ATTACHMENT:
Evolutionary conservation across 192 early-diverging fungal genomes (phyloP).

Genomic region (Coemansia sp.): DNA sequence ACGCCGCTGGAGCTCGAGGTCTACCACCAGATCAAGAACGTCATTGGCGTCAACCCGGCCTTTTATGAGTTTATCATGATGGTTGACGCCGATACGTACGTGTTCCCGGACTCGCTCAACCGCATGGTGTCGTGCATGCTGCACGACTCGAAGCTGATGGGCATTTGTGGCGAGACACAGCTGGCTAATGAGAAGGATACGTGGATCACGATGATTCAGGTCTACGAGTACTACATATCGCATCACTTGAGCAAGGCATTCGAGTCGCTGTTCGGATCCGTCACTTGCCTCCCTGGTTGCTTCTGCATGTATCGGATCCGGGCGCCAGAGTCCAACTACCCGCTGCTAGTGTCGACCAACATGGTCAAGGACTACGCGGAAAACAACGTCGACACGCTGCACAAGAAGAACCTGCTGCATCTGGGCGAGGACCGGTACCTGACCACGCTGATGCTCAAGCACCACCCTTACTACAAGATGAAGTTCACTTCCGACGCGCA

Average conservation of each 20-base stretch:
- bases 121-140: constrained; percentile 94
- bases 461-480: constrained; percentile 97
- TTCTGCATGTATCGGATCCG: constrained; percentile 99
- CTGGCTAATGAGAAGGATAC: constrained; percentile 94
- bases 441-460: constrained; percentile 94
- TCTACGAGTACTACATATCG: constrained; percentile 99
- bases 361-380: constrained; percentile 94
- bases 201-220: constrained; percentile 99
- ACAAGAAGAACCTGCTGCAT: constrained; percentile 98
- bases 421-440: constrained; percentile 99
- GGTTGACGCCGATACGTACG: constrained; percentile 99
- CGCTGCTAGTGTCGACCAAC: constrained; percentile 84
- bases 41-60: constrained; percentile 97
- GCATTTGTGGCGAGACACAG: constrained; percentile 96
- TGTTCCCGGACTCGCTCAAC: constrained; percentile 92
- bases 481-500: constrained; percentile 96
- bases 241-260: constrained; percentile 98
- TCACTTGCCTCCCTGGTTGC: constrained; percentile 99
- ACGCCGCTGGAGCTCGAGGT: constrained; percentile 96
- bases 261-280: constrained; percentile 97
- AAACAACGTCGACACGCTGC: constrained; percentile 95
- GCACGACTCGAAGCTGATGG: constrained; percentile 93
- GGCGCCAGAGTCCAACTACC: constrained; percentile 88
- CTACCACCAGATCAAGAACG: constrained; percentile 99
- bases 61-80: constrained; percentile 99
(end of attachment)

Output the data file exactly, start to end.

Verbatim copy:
Evolutionary conservation across 192 early-diverging fungal genomes (phyloP).

Genomic region (Coemansia sp.): DNA sequence ACGCCGCTGGAGCTCGAGGTCTACCACCAGATCAAGAACGTCATTGGCGTCAACCCGGCCTTTTATGAGTTTATCATGATGGTTGACGCCGATACGTACGTGTTCCCGGACTCGCTCAACCGCATGGTGTCGTGCATGCTGCACGACTCGAAGCTGATGGGCATTTGTGGCGAGACACAGCTGGCTAATGAGAAGGATACGTGGATCACGATGATTCAGGTCTACGAGTACTACATATCGCATCACTTGAGCAAGGCATTCGAGTCGCTGTTCGGATCCGTCACTTGCCTCCCTGGTTGCTTCTGCATGTATCGGATCCGGGCGCCAGAGTCCAACTACCCGCTGCTAGTGTCGACCAACATGGTCAAGGACTACGCGGAAAACAACGTCGACACGCTGCACAAGAAGAACCTGCTGCATCTGGGCGAGGACCGGTACCTGACCACGCTGATGCTCAAGCACCACCCTTACTACAAGATGAAGTTCACTTCCGACGCGCA

Average conservation of each 20-base stretch:
- bases 121-140: constrained; percentile 94
- bases 461-480: constrained; percentile 97
- TTCTGCATGTATCGGATCCG: constrained; percentile 99
- CTGGCTAATGAGAAGGATAC: constrained; percentile 94
- bases 441-460: constrained; percentile 94
- TCTACGAGTACTACATATCG: constrained; percentile 99
- bases 361-380: constrained; percentile 94
- bases 201-220: constrained; percentile 99
- ACAAGAAGAACCTGCTGCAT: constrained; percentile 98
- bases 421-440: constrained; percentile 99
- GGTTGACGCCGATACGTACG: constrained; percentile 99
- CGCTGCTAGTGTCGACCAAC: constrained; percentile 84
- bases 41-60: constrained; percentile 97
- GCATTTGTGGCGAGACACAG: constrained; percentile 96
- TGTTCCCGGACTCGCTCAAC: constrained; percentile 92
- bases 481-500: constrained; percentile 96
- bases 241-260: constrained; percentile 98
- TCACTTGCCTCCCTGGTTGC: constrained; percentile 99
- ACGCCGCTGGAGCTCGAGGT: constrained; percentile 96
- bases 261-280: constrained; percentile 97
- AAACAACGTCGACACGCTGC: constrained; percentile 95
- GCACGACTCGAAGCTGATGG: constrained; percentile 93
- GGCGCCAGAGTCCAACTACC: constrained; percentile 88
- CTACCACCAGATCAAGAACG: constrained; percentile 99
- bases 61-80: constrained; percentile 99